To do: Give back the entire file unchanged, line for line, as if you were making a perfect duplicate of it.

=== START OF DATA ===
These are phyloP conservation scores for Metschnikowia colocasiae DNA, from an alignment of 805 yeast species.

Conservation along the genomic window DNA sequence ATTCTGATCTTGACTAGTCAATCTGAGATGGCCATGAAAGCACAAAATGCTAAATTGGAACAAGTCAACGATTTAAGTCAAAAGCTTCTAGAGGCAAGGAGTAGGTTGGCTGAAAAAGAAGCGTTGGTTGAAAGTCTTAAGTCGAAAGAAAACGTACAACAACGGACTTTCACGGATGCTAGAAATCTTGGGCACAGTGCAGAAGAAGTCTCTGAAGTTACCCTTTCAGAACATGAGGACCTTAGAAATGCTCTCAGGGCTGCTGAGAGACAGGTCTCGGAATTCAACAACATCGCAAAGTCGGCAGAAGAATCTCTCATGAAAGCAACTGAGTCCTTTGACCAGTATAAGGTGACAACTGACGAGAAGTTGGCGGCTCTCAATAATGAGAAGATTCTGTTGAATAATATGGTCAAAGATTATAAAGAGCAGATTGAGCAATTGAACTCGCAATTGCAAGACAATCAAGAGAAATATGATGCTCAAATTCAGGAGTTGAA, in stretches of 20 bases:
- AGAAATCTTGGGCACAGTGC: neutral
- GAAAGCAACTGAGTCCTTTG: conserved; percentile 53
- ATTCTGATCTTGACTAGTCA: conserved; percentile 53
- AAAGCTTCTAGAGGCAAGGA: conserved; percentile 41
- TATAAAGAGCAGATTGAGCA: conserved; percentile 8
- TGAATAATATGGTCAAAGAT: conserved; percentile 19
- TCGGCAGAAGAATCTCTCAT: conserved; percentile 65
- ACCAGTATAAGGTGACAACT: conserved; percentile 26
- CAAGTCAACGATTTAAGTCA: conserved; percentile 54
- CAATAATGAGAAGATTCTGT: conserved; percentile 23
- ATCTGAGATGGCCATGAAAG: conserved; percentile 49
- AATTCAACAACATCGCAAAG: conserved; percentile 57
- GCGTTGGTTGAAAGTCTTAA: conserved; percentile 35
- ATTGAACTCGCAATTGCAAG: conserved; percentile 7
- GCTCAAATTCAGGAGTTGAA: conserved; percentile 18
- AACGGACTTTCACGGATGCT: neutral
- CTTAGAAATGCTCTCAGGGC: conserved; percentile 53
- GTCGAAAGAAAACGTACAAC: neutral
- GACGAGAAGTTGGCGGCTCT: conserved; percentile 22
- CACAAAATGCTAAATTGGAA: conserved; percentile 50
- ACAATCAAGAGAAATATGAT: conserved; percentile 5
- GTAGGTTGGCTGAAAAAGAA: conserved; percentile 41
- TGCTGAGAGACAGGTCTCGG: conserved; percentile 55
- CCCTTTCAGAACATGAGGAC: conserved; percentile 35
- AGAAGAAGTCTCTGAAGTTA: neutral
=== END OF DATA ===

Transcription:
These are phyloP conservation scores for Metschnikowia colocasiae DNA, from an alignment of 805 yeast species.

Conservation along the genomic window DNA sequence ATTCTGATCTTGACTAGTCAATCTGAGATGGCCATGAAAGCACAAAATGCTAAATTGGAACAAGTCAACGATTTAAGTCAAAAGCTTCTAGAGGCAAGGAGTAGGTTGGCTGAAAAAGAAGCGTTGGTTGAAAGTCTTAAGTCGAAAGAAAACGTACAACAACGGACTTTCACGGATGCTAGAAATCTTGGGCACAGTGCAGAAGAAGTCTCTGAAGTTACCCTTTCAGAACATGAGGACCTTAGAAATGCTCTCAGGGCTGCTGAGAGACAGGTCTCGGAATTCAACAACATCGCAAAGTCGGCAGAAGAATCTCTCATGAAAGCAACTGAGTCCTTTGACCAGTATAAGGTGACAACTGACGAGAAGTTGGCGGCTCTCAATAATGAGAAGATTCTGTTGAATAATATGGTCAAAGATTATAAAGAGCAGATTGAGCAATTGAACTCGCAATTGCAAGACAATCAAGAGAAATATGATGCTCAAATTCAGGAGTTGAA, in stretches of 20 bases:
- AGAAATCTTGGGCACAGTGC: neutral
- GAAAGCAACTGAGTCCTTTG: conserved; percentile 53
- ATTCTGATCTTGACTAGTCA: conserved; percentile 53
- AAAGCTTCTAGAGGCAAGGA: conserved; percentile 41
- TATAAAGAGCAGATTGAGCA: conserved; percentile 8
- TGAATAATATGGTCAAAGAT: conserved; percentile 19
- TCGGCAGAAGAATCTCTCAT: conserved; percentile 65
- ACCAGTATAAGGTGACAACT: conserved; percentile 26
- CAAGTCAACGATTTAAGTCA: conserved; percentile 54
- CAATAATGAGAAGATTCTGT: conserved; percentile 23
- ATCTGAGATGGCCATGAAAG: conserved; percentile 49
- AATTCAACAACATCGCAAAG: conserved; percentile 57
- GCGTTGGTTGAAAGTCTTAA: conserved; percentile 35
- ATTGAACTCGCAATTGCAAG: conserved; percentile 7
- GCTCAAATTCAGGAGTTGAA: conserved; percentile 18
- AACGGACTTTCACGGATGCT: neutral
- CTTAGAAATGCTCTCAGGGC: conserved; percentile 53
- GTCGAAAGAAAACGTACAAC: neutral
- GACGAGAAGTTGGCGGCTCT: conserved; percentile 22
- CACAAAATGCTAAATTGGAA: conserved; percentile 50
- ACAATCAAGAGAAATATGAT: conserved; percentile 5
- GTAGGTTGGCTGAAAAAGAA: conserved; percentile 41
- TGCTGAGAGACAGGTCTCGG: conserved; percentile 55
- CCCTTTCAGAACATGAGGAC: conserved; percentile 35
- AGAAGAAGTCTCTGAAGTTA: neutral